For example, a spokesman for Deutsche Bank, said the company is not responsible for the Wiard Court properties because Deutsche Bank is only the trustee, not the mortgage servicer. It suggested contacting a company called Homeward Residential in Texas. That company, then under a different name, was accused by the Texas Attorney General’s Office in 2010 of using illegal debt collection tactics and misleading struggling homeowners. That case is suspended.

A spokeswoman for Homeward Residential, Philippa Brown, acknowledged that Homeward, not Deutsche Bank, is responsible for the Wiard Court properties. But she also said that she has no information about the properties, and attorneys for Deutsche Bank participated in a court hearing this month about them.

Russ Cross, senior vice president and regional servicing director for Wells Fargo Home Mortgage, said Wells Fargo has been much more assertive in the last year in its role as a trustee.

“We’re sensitive to walkaways,” Cross said, noting that the company understands “taxes are an important part of the lifeblood of local government, so we make sure they’re paid.”

Cross said the company works with neighborhood groups, including in Detroit, to address property issues and now has a repair program for houses it owns. The company also donates property in some cases.

However, Cross said, walkaways on occupied properties are allowed for a small portion of loans Wells Fargo is involved with on behalf of 400 investor groups. Cross said that in those cases, Wells Fargo notifies the homeowner and the local community that the lien on the loan is being released, meaning the mortgage is extinguished.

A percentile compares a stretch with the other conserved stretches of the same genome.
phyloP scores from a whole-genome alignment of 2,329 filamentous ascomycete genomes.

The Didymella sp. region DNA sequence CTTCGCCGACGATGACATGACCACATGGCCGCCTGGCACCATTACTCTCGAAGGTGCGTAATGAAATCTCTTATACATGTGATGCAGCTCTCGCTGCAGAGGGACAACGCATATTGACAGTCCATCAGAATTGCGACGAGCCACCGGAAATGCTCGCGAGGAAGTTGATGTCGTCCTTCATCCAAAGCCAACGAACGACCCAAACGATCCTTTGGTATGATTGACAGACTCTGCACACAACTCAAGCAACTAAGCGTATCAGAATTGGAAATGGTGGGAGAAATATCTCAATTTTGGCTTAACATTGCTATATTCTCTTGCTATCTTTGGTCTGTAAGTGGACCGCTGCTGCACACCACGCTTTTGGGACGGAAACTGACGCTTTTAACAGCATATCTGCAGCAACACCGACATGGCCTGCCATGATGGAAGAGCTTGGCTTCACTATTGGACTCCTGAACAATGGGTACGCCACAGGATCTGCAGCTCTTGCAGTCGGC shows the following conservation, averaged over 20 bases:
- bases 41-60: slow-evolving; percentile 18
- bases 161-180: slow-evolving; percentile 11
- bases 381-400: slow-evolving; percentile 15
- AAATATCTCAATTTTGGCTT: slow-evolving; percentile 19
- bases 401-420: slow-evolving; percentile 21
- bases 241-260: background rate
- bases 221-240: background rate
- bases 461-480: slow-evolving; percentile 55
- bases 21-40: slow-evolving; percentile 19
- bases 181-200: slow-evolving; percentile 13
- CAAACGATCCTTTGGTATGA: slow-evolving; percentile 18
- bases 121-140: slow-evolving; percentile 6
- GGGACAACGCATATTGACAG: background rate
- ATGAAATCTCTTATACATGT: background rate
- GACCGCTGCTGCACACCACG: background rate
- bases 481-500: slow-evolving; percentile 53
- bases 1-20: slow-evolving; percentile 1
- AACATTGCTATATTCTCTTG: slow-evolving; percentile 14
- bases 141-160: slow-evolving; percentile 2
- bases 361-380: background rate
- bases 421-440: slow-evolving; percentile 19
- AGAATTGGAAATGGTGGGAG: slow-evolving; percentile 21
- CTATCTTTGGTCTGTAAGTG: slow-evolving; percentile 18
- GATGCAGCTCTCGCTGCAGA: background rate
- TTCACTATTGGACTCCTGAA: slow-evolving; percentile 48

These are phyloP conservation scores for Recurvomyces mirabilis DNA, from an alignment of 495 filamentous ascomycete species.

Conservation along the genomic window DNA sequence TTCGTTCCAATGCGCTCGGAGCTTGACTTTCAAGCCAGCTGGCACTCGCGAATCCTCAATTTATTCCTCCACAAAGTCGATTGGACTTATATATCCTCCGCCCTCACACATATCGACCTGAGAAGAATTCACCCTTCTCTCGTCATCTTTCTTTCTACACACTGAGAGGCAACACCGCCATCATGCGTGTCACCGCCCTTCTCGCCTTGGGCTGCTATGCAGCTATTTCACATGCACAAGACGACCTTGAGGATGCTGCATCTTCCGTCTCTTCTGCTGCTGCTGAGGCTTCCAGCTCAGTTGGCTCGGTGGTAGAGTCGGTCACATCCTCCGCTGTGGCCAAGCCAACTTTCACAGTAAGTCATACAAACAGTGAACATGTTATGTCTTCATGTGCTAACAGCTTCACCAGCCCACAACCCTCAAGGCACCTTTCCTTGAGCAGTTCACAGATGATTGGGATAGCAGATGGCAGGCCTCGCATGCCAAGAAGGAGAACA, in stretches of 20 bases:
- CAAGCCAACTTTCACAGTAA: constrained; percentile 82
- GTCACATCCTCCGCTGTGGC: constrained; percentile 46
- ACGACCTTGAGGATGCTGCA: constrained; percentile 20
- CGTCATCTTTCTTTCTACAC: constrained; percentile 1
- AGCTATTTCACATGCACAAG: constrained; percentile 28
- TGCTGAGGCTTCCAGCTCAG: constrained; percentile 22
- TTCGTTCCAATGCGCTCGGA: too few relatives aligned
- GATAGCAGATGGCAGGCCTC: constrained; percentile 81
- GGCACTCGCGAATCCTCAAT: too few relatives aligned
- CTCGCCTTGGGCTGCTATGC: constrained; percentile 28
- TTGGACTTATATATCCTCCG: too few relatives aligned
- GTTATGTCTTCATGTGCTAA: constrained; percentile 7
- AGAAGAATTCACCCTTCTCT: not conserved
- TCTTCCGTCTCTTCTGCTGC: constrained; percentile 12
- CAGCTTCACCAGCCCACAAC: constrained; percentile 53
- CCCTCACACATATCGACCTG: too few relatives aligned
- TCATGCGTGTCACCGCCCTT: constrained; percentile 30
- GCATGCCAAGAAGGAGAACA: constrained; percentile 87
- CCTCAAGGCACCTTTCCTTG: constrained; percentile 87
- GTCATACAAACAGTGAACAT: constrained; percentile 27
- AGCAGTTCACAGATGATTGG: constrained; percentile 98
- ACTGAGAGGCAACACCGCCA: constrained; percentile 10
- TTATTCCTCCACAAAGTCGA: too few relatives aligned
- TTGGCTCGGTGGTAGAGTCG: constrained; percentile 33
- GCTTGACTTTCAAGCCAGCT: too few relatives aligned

Possible solution

Kermit Lind, a clinical professor of law emeritus at Cleveland State University, is an expert on foreclosure issues and said local officials often face a tough challenge in notifying the mortgage servicer when a problem, such as a nuisance issue, arises.

He said taxing entities seeking unpaid taxes — such as county treasurers, or municipalities dealing with nuisance violations — have no choice legally but to contact those listed on property records. And the company on file is likely not the loan servicer, the company that might be designated to handle things such as tax payments.

A simple solution, Lind said, would be for banks to file an affidavit with the register of deeds that lists the name of the servicer.

“It’s up to them to do something about it,” Lind said of banks. “If the servicer isn’t doing their job, then the burden shouldn’t be on the taxpayer for that.”